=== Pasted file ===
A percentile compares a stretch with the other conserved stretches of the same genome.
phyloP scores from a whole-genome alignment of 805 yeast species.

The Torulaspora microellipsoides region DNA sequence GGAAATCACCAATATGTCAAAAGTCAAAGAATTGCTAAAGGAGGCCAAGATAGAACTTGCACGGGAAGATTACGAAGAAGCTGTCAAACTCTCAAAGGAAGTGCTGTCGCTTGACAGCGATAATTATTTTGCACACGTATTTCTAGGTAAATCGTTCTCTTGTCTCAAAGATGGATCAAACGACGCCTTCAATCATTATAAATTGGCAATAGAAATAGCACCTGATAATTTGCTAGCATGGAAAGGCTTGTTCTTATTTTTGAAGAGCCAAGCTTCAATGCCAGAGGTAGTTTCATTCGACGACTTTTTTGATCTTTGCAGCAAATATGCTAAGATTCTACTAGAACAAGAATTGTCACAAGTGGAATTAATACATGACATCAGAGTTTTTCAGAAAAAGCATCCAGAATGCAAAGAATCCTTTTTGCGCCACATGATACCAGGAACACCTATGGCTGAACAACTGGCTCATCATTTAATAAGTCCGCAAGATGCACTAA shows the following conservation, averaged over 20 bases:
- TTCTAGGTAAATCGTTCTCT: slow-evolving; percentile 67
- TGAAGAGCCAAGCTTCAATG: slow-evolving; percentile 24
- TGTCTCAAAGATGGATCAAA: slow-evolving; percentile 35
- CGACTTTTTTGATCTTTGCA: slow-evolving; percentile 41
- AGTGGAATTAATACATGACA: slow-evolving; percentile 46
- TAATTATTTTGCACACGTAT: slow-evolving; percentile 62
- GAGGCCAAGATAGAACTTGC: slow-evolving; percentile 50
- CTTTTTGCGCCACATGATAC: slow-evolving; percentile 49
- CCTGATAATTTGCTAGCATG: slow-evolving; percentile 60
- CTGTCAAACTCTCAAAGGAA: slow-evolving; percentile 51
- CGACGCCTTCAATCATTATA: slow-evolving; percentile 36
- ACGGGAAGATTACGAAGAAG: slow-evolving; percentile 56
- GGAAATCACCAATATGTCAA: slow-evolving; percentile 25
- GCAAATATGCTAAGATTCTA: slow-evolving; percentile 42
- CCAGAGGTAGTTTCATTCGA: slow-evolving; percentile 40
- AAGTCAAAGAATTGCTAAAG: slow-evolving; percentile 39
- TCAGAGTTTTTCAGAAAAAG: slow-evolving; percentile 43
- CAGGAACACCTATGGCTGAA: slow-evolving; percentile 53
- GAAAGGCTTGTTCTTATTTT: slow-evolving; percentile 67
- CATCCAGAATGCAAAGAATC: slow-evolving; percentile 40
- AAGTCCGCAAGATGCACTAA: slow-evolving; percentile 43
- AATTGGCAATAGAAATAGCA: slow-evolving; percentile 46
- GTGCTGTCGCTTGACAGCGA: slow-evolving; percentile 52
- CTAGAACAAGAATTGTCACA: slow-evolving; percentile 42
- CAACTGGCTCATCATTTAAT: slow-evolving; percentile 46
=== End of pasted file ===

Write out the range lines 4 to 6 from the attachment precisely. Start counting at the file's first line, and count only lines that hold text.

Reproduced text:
- TTCTAGGTAAATCGTTCTCT: slow-evolving; percentile 67
- TGAAGAGCCAAGCTTCAATG: slow-evolving; percentile 24
- TGTCTCAAAGATGGATCAAA: slow-evolving; percentile 35